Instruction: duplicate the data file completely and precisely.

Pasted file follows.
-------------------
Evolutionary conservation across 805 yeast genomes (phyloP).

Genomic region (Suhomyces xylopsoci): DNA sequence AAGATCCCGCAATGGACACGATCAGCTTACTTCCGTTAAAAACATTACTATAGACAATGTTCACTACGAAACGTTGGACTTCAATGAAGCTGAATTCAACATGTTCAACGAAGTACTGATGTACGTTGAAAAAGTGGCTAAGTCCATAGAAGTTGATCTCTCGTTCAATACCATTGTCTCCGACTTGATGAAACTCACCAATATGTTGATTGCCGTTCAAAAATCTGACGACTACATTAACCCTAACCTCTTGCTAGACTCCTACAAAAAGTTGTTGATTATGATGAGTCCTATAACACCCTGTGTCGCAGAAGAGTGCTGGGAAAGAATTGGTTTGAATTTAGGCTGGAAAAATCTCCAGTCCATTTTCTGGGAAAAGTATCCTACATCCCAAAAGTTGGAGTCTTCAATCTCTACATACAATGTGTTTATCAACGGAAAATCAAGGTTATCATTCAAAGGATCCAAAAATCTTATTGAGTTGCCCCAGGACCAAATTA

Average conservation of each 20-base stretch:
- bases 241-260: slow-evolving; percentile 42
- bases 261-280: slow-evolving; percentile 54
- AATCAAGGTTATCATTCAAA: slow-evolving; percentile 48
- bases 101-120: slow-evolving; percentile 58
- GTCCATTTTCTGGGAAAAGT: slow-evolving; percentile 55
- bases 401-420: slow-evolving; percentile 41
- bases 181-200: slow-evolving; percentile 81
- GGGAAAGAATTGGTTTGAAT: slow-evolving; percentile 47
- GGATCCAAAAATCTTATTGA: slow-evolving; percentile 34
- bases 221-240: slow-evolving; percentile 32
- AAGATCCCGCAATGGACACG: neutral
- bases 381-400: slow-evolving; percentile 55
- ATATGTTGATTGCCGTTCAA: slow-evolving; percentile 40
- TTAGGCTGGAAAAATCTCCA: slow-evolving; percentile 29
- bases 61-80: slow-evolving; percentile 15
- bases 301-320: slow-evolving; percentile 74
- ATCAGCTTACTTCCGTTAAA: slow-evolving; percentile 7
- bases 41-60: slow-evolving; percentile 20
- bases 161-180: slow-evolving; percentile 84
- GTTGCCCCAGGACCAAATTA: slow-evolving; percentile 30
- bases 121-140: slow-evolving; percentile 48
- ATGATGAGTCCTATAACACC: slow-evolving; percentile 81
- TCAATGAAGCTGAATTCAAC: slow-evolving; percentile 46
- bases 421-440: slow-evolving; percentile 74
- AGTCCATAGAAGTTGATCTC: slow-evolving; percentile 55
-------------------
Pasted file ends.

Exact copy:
Evolutionary conservation across 805 yeast genomes (phyloP).

Genomic region (Suhomyces xylopsoci): DNA sequence AAGATCCCGCAATGGACACGATCAGCTTACTTCCGTTAAAAACATTACTATAGACAATGTTCACTACGAAACGTTGGACTTCAATGAAGCTGAATTCAACATGTTCAACGAAGTACTGATGTACGTTGAAAAAGTGGCTAAGTCCATAGAAGTTGATCTCTCGTTCAATACCATTGTCTCCGACTTGATGAAACTCACCAATATGTTGATTGCCGTTCAAAAATCTGACGACTACATTAACCCTAACCTCTTGCTAGACTCCTACAAAAAGTTGTTGATTATGATGAGTCCTATAACACCCTGTGTCGCAGAAGAGTGCTGGGAAAGAATTGGTTTGAATTTAGGCTGGAAAAATCTCCAGTCCATTTTCTGGGAAAAGTATCCTACATCCCAAAAGTTGGAGTCTTCAATCTCTACATACAATGTGTTTATCAACGGAAAATCAAGGTTATCATTCAAAGGATCCAAAAATCTTATTGAGTTGCCCCAGGACCAAATTA

Average conservation of each 20-base stretch:
- bases 241-260: slow-evolving; percentile 42
- bases 261-280: slow-evolving; percentile 54
- AATCAAGGTTATCATTCAAA: slow-evolving; percentile 48
- bases 101-120: slow-evolving; percentile 58
- GTCCATTTTCTGGGAAAAGT: slow-evolving; percentile 55
- bases 401-420: slow-evolving; percentile 41
- bases 181-200: slow-evolving; percentile 81
- GGGAAAGAATTGGTTTGAAT: slow-evolving; percentile 47
- GGATCCAAAAATCTTATTGA: slow-evolving; percentile 34
- bases 221-240: slow-evolving; percentile 32
- AAGATCCCGCAATGGACACG: neutral
- bases 381-400: slow-evolving; percentile 55
- ATATGTTGATTGCCGTTCAA: slow-evolving; percentile 40
- TTAGGCTGGAAAAATCTCCA: slow-evolving; percentile 29
- bases 61-80: slow-evolving; percentile 15
- bases 301-320: slow-evolving; percentile 74
- ATCAGCTTACTTCCGTTAAA: slow-evolving; percentile 7
- bases 41-60: slow-evolving; percentile 20
- bases 161-180: slow-evolving; percentile 84
- GTTGCCCCAGGACCAAATTA: slow-evolving; percentile 30
- bases 121-140: slow-evolving; percentile 48
- ATGATGAGTCCTATAACACC: slow-evolving; percentile 81
- TCAATGAAGCTGAATTCAAC: slow-evolving; percentile 46
- bases 421-440: slow-evolving; percentile 74
- AGTCCATAGAAGTTGATCTC: slow-evolving; percentile 55